THE BREAKER OF CHAINS
(The phrase “Spoiler Alert” has permeated the media so frequently in the last few weeks that it’s probably unnecessary to repeat it. But I’m providing that alert anyway to anyone who hasn’t yet seen the final season of Game of Thrones, and who doesn’t want the ending spoiled.)
As futile – and maybe dangerous – as it may be to enter into the raging battle over the conclusion of Game of Thrones, I’ve become combat weary over the barrage of criticism hurled at the creators of one of the greatest television series ever made. So I feel compelled to weigh in.
The power of great stories is that they remind us who we are, and reveal to us what it means to be human. They can show us parts of ourselves we’ve forgotten, or denied, or never experienced first hand.
In most of the stories I love most, these revelations inspire us, and show us our potential for courage and love and fulfillment. They say, “You, too, can be a hero! Like the hero of the story that enthralls and entertains you, you can transform, stand up for the truth of who you are, do what is right, and connect with the rest of humanity.”
But some great stories choose instead to hold a mirror to the darker sides of our humanity. They remind us of the potential we all carry to be blinded by our wounds and our pain and our anger and our desires.
This, to me, is what Game of Thrones has always done. For the entire series, David Benioff and D.B. Weiss, in adapting and then departing from George R. R. Martin’s epic novels, have brilliantly explored the ways that an unchecked desire for power and control and revenge can fracture our relationships and destroy our humanity.
I confess that I, like so many others, was distraught at the end of this season’s Episode 5, “The Bells.” How could Dany – the beautiful, sympathetic, courageous, and sometimes wise character I had loved and rooted for and admired for eight amazing seasons – turn into this vengeful, genocidal instrument of wanton slaughter and mass destruction?
This wasn’t what I wanted at all! I wanted Daenarys, the powerless, abused and enslaved girl who was introduced in the very first episode, to complete her arc and become the strong, loving, forgiving and just leader she was meant to be. I expected her to keep her promise to liberate the people of Kings Landing from their tyrannical queen, not to level their city and burn them alive.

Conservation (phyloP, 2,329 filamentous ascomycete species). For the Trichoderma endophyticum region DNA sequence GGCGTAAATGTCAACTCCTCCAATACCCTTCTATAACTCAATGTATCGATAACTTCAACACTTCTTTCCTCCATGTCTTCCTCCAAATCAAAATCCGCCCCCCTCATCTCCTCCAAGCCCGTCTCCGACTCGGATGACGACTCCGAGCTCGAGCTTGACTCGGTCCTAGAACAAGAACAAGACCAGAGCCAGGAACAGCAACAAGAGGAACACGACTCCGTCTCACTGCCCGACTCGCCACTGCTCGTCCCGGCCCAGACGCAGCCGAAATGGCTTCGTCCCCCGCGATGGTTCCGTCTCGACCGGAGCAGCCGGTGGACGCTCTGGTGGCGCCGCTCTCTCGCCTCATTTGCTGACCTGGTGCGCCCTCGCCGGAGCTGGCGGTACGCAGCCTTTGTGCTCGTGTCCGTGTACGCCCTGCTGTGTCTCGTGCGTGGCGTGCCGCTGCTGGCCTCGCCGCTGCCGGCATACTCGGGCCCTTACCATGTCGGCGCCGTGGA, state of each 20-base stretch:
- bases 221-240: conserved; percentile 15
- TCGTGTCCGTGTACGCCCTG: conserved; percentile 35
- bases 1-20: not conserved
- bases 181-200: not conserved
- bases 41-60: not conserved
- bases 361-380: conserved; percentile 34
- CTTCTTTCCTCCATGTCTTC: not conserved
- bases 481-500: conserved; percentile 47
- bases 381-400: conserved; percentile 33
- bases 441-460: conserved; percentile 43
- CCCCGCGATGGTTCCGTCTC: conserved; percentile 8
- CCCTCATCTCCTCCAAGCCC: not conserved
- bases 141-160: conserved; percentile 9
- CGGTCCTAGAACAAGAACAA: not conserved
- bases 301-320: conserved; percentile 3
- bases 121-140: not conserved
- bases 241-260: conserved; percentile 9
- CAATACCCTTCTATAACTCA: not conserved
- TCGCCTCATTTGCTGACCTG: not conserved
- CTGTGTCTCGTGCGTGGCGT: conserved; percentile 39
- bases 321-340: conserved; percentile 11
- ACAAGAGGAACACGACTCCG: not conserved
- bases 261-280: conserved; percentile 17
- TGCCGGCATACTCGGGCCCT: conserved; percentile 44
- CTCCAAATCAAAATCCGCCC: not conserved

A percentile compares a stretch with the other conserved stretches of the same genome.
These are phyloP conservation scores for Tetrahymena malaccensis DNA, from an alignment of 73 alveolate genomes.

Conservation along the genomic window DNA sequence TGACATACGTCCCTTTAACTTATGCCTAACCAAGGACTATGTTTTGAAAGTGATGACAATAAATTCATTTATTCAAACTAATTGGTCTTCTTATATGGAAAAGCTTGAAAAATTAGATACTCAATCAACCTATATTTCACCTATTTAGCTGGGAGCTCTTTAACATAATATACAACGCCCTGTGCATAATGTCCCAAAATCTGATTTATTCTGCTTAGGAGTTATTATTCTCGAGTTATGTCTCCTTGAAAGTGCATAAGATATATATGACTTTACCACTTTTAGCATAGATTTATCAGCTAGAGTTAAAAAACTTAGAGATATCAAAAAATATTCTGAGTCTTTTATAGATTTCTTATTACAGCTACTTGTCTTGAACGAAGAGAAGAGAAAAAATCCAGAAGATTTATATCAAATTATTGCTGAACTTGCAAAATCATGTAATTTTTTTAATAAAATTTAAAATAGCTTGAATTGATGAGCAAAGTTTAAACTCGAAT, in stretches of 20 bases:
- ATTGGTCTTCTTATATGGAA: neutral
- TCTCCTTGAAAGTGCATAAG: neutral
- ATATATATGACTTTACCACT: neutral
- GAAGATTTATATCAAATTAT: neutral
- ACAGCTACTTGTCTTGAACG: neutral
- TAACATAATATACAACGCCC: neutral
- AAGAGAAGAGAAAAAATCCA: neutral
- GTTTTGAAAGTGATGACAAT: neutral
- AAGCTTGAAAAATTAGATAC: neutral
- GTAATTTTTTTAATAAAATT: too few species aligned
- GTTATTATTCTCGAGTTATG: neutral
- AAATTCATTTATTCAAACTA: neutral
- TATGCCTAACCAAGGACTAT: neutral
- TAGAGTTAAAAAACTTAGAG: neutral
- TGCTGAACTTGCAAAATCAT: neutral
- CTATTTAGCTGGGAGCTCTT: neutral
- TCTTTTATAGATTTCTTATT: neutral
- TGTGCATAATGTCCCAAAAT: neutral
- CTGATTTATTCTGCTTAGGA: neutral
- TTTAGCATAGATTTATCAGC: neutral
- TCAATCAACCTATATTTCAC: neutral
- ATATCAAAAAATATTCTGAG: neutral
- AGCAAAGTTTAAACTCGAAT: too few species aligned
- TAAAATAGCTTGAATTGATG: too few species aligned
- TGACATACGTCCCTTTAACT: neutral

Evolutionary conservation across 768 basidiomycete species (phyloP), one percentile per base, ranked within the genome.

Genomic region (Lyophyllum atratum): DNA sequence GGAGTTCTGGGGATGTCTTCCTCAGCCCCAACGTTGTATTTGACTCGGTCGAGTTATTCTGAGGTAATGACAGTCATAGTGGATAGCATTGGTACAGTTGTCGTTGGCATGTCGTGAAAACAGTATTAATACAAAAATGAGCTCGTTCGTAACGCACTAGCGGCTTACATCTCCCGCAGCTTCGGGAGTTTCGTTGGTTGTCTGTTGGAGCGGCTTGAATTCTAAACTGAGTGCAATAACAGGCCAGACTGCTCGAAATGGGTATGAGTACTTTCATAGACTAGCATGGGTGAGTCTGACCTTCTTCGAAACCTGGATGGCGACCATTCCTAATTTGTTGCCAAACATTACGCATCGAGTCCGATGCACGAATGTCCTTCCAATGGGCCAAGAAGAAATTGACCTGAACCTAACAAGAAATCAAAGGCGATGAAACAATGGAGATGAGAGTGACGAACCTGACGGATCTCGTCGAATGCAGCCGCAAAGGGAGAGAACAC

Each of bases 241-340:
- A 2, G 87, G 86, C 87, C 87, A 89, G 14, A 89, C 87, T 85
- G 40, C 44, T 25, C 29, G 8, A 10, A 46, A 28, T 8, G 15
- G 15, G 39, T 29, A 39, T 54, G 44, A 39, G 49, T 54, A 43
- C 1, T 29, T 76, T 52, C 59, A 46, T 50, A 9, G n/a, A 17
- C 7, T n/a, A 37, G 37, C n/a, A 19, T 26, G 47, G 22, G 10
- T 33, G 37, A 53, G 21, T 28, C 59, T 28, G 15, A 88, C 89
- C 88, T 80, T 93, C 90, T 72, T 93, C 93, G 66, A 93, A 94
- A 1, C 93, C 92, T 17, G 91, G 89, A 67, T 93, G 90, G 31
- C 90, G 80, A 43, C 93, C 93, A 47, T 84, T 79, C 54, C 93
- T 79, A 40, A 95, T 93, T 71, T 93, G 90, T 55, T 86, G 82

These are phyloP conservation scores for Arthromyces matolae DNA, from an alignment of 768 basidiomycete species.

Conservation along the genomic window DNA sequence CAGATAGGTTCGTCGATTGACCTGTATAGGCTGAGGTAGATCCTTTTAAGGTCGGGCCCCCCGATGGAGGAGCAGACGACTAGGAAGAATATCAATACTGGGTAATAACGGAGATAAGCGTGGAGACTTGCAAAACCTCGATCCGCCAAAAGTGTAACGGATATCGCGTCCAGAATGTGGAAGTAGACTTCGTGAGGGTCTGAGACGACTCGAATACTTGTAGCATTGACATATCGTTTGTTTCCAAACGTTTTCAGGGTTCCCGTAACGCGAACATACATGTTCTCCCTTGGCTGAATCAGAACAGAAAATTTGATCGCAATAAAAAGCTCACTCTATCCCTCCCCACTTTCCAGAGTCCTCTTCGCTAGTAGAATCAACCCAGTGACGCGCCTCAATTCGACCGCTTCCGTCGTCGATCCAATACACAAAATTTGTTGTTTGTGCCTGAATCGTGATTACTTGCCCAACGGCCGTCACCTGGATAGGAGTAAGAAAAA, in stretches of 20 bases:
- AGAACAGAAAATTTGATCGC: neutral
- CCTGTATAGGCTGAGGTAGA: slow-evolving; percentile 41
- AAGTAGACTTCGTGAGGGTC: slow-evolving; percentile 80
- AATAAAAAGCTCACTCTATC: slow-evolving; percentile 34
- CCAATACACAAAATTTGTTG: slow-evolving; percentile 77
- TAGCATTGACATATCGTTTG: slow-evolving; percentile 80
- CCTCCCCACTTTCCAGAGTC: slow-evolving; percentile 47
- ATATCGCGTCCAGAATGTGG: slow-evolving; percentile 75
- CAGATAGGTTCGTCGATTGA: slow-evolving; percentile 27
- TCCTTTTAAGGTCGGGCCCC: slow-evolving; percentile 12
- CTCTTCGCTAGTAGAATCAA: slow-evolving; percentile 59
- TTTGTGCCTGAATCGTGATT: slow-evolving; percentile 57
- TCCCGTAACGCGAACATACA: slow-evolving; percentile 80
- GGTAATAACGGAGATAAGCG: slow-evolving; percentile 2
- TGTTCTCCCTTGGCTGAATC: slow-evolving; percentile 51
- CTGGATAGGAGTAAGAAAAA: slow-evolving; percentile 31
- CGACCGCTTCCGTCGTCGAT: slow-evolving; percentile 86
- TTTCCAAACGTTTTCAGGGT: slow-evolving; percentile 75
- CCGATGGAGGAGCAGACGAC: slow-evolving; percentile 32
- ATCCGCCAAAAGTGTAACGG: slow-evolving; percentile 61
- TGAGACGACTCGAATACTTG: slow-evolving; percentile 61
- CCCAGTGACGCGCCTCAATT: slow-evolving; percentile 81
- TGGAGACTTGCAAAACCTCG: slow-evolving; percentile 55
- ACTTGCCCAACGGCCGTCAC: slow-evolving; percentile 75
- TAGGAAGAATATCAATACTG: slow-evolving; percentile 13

So when Episode 5 ended, I called my brother Jim – a much more devoted and knowledgeable fan than I am – to commiserate. He understood my pain and disappointment, but he pointed out that Wiess and Benioff had been leading us to this moment from that very first episode. Beneath whatever love or compassion or humanity Daenarys might have shown, she was always a Targaryen, the Mother of Dragons and the Breaker of Chains. And in the end, Dany was unable to let go of this identity.
As she gathered her army of warriors and slaves, crucified their oppressors, burned her enemies alive and executed those who wouldn’t bend the knee to her, Khaleesi repeatedly justified her actions by claiming she had to remain the fearsome queen who would rule the Seven Kingdoms and lead her followers to victory and freedom.
So in “The Iron Throne,” the series’ much-maligned final episode, Dany’s story becomes a tragedy. Her inability to let go of her identity as the heir to the Iron Throne leads to her destruction.
Overwhelmed by her sense of abandonment and betrayal, both by her enemies and by everyone she has trusted or loved, she feels threatened and angry and afraid. As she says to Jon, “I don’t have love here. I only have fear.” And so the dragon awakens.
Because she now feels only fear, she protects herself and her identity by ruling with fear. Her essence – the potential she has to be the just and moral leader we want her to be – has succumbed to the threat of losing her destiny.
And like every tragic hero, she’s unable to overcome her fear and do what is right, or loving or fulfilling. In that horrible moment atop Drogon, when she unleashes all her destructive rage, her protective identity wins the battle for her soul. She’s condemned to the loss of her essence – and in this case, her life.
After Daenarys and her armies obliterate all of Kings Landing – the helpless and innocent along with her enemies – she stands before her followers as their queen. When she vows to lead them on a march to liberate “all the people of the world,” Tyrion and Jon see with certainty the leader she has become.